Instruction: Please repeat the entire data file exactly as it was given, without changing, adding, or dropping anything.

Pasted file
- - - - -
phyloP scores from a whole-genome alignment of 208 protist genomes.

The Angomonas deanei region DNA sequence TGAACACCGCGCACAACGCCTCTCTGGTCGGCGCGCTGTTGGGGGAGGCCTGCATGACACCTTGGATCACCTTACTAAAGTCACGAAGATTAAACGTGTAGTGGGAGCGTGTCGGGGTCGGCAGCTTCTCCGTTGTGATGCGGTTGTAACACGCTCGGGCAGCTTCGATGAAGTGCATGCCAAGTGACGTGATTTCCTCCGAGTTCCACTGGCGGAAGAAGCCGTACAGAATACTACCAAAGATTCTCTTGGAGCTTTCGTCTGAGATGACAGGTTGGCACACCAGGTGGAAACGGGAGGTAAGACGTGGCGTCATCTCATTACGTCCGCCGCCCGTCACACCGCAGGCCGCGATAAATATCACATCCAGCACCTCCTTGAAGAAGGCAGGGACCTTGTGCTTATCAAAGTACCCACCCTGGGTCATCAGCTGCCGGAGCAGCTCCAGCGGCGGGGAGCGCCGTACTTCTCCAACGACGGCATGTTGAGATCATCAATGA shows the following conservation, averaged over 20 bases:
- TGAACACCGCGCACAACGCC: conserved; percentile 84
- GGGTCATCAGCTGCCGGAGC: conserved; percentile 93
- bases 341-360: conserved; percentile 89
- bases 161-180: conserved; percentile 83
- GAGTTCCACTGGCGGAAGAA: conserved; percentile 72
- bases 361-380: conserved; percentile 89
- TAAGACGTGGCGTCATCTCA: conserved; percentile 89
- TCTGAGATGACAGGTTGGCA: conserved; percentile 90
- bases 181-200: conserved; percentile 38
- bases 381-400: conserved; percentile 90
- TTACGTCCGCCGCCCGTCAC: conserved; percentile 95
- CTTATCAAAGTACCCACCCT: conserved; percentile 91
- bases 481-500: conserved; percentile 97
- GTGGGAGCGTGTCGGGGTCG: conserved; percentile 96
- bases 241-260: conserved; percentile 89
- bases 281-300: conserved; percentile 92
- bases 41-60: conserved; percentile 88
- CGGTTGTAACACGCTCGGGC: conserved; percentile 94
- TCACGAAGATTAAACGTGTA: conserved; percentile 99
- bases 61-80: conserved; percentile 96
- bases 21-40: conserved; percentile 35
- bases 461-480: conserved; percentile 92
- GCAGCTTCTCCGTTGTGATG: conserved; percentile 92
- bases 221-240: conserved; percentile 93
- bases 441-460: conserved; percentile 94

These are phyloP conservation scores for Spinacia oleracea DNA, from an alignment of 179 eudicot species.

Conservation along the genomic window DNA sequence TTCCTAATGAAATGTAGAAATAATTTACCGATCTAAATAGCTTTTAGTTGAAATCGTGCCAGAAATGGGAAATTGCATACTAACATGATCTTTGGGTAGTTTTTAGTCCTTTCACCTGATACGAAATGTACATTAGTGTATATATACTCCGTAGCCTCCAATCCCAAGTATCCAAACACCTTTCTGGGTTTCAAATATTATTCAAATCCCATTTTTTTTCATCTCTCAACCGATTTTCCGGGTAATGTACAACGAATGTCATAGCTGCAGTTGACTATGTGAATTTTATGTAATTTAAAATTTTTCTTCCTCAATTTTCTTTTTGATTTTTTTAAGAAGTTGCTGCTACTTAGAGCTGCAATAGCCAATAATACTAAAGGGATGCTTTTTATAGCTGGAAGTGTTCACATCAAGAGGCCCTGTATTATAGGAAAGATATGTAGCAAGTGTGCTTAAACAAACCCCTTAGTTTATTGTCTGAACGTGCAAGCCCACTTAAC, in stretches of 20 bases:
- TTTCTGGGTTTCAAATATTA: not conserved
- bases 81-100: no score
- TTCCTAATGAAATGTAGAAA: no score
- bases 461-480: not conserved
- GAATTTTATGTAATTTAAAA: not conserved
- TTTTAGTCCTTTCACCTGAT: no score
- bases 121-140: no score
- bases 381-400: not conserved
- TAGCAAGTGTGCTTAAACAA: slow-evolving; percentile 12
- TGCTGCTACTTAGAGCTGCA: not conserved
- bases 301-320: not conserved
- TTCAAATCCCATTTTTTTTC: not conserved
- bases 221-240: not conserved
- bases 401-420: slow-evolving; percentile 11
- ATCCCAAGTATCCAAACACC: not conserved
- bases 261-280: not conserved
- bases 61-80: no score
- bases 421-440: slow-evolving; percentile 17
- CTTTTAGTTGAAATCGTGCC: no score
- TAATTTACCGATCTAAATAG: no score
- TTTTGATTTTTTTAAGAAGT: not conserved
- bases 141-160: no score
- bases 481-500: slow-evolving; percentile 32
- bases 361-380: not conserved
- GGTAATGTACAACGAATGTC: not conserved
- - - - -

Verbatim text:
phyloP scores from a whole-genome alignment of 208 protist genomes.

The Angomonas deanei region DNA sequence TGAACACCGCGCACAACGCCTCTCTGGTCGGCGCGCTGTTGGGGGAGGCCTGCATGACACCTTGGATCACCTTACTAAAGTCACGAAGATTAAACGTGTAGTGGGAGCGTGTCGGGGTCGGCAGCTTCTCCGTTGTGATGCGGTTGTAACACGCTCGGGCAGCTTCGATGAAGTGCATGCCAAGTGACGTGATTTCCTCCGAGTTCCACTGGCGGAAGAAGCCGTACAGAATACTACCAAAGATTCTCTTGGAGCTTTCGTCTGAGATGACAGGTTGGCACACCAGGTGGAAACGGGAGGTAAGACGTGGCGTCATCTCATTACGTCCGCCGCCCGTCACACCGCAGGCCGCGATAAATATCACATCCAGCACCTCCTTGAAGAAGGCAGGGACCTTGTGCTTATCAAAGTACCCACCCTGGGTCATCAGCTGCCGGAGCAGCTCCAGCGGCGGGGAGCGCCGTACTTCTCCAACGACGGCATGTTGAGATCATCAATGA shows the following conservation, averaged over 20 bases:
- TGAACACCGCGCACAACGCC: conserved; percentile 84
- GGGTCATCAGCTGCCGGAGC: conserved; percentile 93
- bases 341-360: conserved; percentile 89
- bases 161-180: conserved; percentile 83
- GAGTTCCACTGGCGGAAGAA: conserved; percentile 72
- bases 361-380: conserved; percentile 89
- TAAGACGTGGCGTCATCTCA: conserved; percentile 89
- TCTGAGATGACAGGTTGGCA: conserved; percentile 90
- bases 181-200: conserved; percentile 38
- bases 381-400: conserved; percentile 90
- TTACGTCCGCCGCCCGTCAC: conserved; percentile 95
- CTTATCAAAGTACCCACCCT: conserved; percentile 91
- bases 481-500: conserved; percentile 97
- GTGGGAGCGTGTCGGGGTCG: conserved; percentile 96
- bases 241-260: conserved; percentile 89
- bases 281-300: conserved; percentile 92
- bases 41-60: conserved; percentile 88
- CGGTTGTAACACGCTCGGGC: conserved; percentile 94
- TCACGAAGATTAAACGTGTA: conserved; percentile 99
- bases 61-80: conserved; percentile 96
- bases 21-40: conserved; percentile 35
- bases 461-480: conserved; percentile 92
- GCAGCTTCTCCGTTGTGATG: conserved; percentile 92
- bases 221-240: conserved; percentile 93
- bases 441-460: conserved; percentile 94

These are phyloP conservation scores for Spinacia oleracea DNA, from an alignment of 179 eudicot species.

Conservation along the genomic window DNA sequence TTCCTAATGAAATGTAGAAATAATTTACCGATCTAAATAGCTTTTAGTTGAAATCGTGCCAGAAATGGGAAATTGCATACTAACATGATCTTTGGGTAGTTTTTAGTCCTTTCACCTGATACGAAATGTACATTAGTGTATATATACTCCGTAGCCTCCAATCCCAAGTATCCAAACACCTTTCTGGGTTTCAAATATTATTCAAATCCCATTTTTTTTCATCTCTCAACCGATTTTCCGGGTAATGTACAACGAATGTCATAGCTGCAGTTGACTATGTGAATTTTATGTAATTTAAAATTTTTCTTCCTCAATTTTCTTTTTGATTTTTTTAAGAAGTTGCTGCTACTTAGAGCTGCAATAGCCAATAATACTAAAGGGATGCTTTTTATAGCTGGAAGTGTTCACATCAAGAGGCCCTGTATTATAGGAAAGATATGTAGCAAGTGTGCTTAAACAAACCCCTTAGTTTATTGTCTGAACGTGCAAGCCCACTTAAC, in stretches of 20 bases:
- TTTCTGGGTTTCAAATATTA: not conserved
- bases 81-100: no score
- TTCCTAATGAAATGTAGAAA: no score
- bases 461-480: not conserved
- GAATTTTATGTAATTTAAAA: not conserved
- TTTTAGTCCTTTCACCTGAT: no score
- bases 121-140: no score
- bases 381-400: not conserved
- TAGCAAGTGTGCTTAAACAA: slow-evolving; percentile 12
- TGCTGCTACTTAGAGCTGCA: not conserved
- bases 301-320: not conserved
- TTCAAATCCCATTTTTTTTC: not conserved
- bases 221-240: not conserved
- bases 401-420: slow-evolving; percentile 11
- ATCCCAAGTATCCAAACACC: not conserved
- bases 261-280: not conserved
- bases 61-80: no score
- bases 421-440: slow-evolving; percentile 17
- CTTTTAGTTGAAATCGTGCC: no score
- TAATTTACCGATCTAAATAG: no score
- TTTTGATTTTTTTAAGAAGT: not conserved
- bases 141-160: no score
- bases 481-500: slow-evolving; percentile 32
- bases 361-380: not conserved
- GGTAATGTACAACGAATGTC: not conserved